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Hygroscopic does not mean it contains water, it means it can easily absorb moisture. Brake fluid can not contain any moisture what so ever because that is what will degenerate your brake system. Now in racing and repeatedly hard braking when the brake fluid over heats then that miosture will turn to steam if there is any present, if not the brake fluid it self will boil at a much higher temp.

Thank you that waas the point I was trying to make

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  • 3 weeks later...

I've seen brake fluid from the calipers look much worse than fluid further up in the system. One method I've heard about and used is to open the bleed port in the caliper when changing the pads. This allows the old fluid to come out when the pistons are pushed back for the new pads. Then, when I've changed all the pads for that maintenance (both front and rears rarely need to be changed at the same time), I pull some additional fluid through the calipers and top off the system appropriately. I think the key item is that you never want to get contaminated fluid into the anti-lock brake mechanism, it would not be a simple repair if you ever had a fault.

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I've seen brake fluid from the calipers look much worse than fluid further up in the system. One method I've heard about and used is to open the bleed port in the caliper when changing the pads. This allows the old fluid to come out when the pistons are pushed back for the new pads. Then, when I've changed all the pads for that maintenance (both front and rears rarely need to be changed at the same time), I pull some additional fluid through the calipers and top off the system appropriately. I think the key item is that you never want to get contaminated fluid into the anti-lock brake mechanism, it would not be a simple repair if you ever had a fault.

Ever looked at the front calipers on your hybrid (much less, the rear)? We have over 70K miles on one of our hybrids. There's so much of the stopping power done by regenerative energy recapture, that literally the minimum wear ever takes place. Our front pad? You'd be hard pressed to even guess that they have 4K miles on 'em ... much less the rear pads. You'd really have to be doing tons of crazy-insane breaking to get pads to wear a lot, on a hybrid. In fact, the bigger problem for those who drive extra carefull in hybrids, is rust building up on the rotors. So I hit 'em hard ever so often, to keep the rust off ... just in case. As for fluid change, since the Toyota hybrid specialist confirms 100K miles is do-able. That's when we'll be doing the flush.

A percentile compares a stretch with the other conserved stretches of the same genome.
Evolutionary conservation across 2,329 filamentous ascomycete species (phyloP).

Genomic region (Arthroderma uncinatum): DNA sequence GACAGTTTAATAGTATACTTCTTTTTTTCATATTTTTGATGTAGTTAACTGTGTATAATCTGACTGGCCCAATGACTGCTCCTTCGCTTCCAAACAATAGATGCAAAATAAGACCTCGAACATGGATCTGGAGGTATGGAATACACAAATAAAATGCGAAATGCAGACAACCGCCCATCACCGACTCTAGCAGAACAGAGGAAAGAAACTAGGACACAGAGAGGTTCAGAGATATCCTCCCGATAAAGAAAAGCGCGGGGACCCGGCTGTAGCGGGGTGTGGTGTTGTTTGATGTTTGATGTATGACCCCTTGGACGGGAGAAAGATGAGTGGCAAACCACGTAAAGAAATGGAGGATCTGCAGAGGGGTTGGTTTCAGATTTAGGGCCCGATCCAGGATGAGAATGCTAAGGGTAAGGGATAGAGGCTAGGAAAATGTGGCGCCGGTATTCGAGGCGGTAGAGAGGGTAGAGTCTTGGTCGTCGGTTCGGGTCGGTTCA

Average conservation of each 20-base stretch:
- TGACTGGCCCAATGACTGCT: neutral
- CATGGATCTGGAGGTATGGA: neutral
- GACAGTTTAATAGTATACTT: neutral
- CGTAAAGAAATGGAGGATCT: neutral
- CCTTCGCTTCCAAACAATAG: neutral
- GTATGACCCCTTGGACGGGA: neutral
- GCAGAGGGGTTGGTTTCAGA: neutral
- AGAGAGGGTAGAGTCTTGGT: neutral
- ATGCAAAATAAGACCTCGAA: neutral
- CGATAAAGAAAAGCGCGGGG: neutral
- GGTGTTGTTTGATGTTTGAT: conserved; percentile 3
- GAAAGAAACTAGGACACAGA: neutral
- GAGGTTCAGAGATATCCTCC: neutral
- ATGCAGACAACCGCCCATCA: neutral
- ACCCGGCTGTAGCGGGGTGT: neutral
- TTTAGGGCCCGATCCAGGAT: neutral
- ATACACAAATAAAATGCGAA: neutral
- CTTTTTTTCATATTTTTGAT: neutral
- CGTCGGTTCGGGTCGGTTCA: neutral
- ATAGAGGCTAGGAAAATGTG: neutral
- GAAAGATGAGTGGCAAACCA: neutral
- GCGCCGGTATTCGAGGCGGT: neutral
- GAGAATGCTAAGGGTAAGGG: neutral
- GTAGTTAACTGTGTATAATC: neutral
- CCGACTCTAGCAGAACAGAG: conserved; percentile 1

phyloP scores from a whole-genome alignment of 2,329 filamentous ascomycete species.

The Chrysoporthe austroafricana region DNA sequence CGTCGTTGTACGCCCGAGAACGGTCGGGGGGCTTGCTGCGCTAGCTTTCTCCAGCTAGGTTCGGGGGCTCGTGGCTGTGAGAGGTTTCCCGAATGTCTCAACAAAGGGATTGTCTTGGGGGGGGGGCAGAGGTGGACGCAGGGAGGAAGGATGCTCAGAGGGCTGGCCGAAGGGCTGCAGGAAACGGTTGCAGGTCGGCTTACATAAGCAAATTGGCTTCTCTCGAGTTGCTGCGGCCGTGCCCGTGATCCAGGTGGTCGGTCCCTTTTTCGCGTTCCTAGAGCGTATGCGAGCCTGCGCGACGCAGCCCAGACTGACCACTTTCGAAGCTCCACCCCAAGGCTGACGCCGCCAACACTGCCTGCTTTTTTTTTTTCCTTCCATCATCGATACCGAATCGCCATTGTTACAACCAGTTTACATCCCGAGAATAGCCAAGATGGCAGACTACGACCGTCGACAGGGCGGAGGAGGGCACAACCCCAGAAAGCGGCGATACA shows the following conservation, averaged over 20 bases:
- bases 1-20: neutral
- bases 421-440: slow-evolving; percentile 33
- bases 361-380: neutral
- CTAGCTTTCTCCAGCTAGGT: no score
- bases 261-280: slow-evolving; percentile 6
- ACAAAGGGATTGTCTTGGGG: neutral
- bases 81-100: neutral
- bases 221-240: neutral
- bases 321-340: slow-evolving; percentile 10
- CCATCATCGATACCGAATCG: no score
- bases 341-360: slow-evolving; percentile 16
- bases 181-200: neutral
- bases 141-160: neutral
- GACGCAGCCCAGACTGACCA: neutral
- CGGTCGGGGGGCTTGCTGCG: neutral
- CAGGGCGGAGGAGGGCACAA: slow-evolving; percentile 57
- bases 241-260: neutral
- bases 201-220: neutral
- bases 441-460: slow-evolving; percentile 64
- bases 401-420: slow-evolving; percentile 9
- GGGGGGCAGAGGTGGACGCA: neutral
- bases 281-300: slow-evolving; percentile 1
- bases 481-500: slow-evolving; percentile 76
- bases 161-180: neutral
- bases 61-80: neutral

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  • 1 month later...
Also if you do a lot of hard braking, [racing on the track or long descents down high steep mountain roads] the fluid temp can get very high, the water can boil and turn to steam. When that happens you can lose most if not all of the ability to brake.

Hugh? Brake fluid turn to steam? Brake fluid is oil ... so, no steam

What he was saying is, the brake fluid can attract moisture (water) if any is present. So, if the system has managed to attract water, high temperatures can turn the water to steam. Not something you want. This has been a major concern with the newer brake fluids.

I'm looking ahead to the 30k service and want to be prepared for any dealer 'games.' What are dealers charging for the brake fluid flush? Might make sense to rent the appropriate tool and do it myself...

Fenton House

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Also if you do a lot of hard braking, [racing on the track or long descents down high steep mountain roads] the fluid temp can get very high, the water can boil and turn to steam. When that happens you can lose most if not all of the ability to brake.

Hugh? Brake fluid turn to steam? Brake fluid is oil ... so, no steam

What he was saying is, the brake fluid can attract moisture (water) if any is present. So, if the system has managed to attract water, high temperatures can turn the water to steam. Not something you want. This has been a major concern with the newer brake fluids.

I'm looking ahead to the 30k service and want to be prepared for any dealer 'games.' What are dealers charging for the brake fluid flush? Might make sense to rent the appropriate tool and do it myself...

Fenton House

All that is needed is a transparent container, a length of tubing, a wrench, spare fluid, and a helper. Devices are available (i.e. tubing with a check valve) to eliminate the need for the helper. It is not at all difficult if you have a little experience working on automobiles.

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I do have plenty of experience, but with a painted garage floor, I am wary of doing any more brake fluid flushes. Time is another issue for me now, as I'd rather not spend an afternoon doing it, myself.

But you are correct in that is not difficult as long as you bleed in the correct sequence.

Dave

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I do have plenty of experience, but with a painted garage floor, I am wary of doing any more brake fluid flushes. Time is another issue for me now, as I'd rather not spend an afternoon doing it, myself.

But you are correct in that is not difficult as long as you bleed in the correct sequence.

Dave

I see you are in San Diego. Just had the 30,000 check done on a ES 330 at Bob Baker Toyota on Federal Ave. $230 including a discount coupon for the brake bleed that they had at the shop.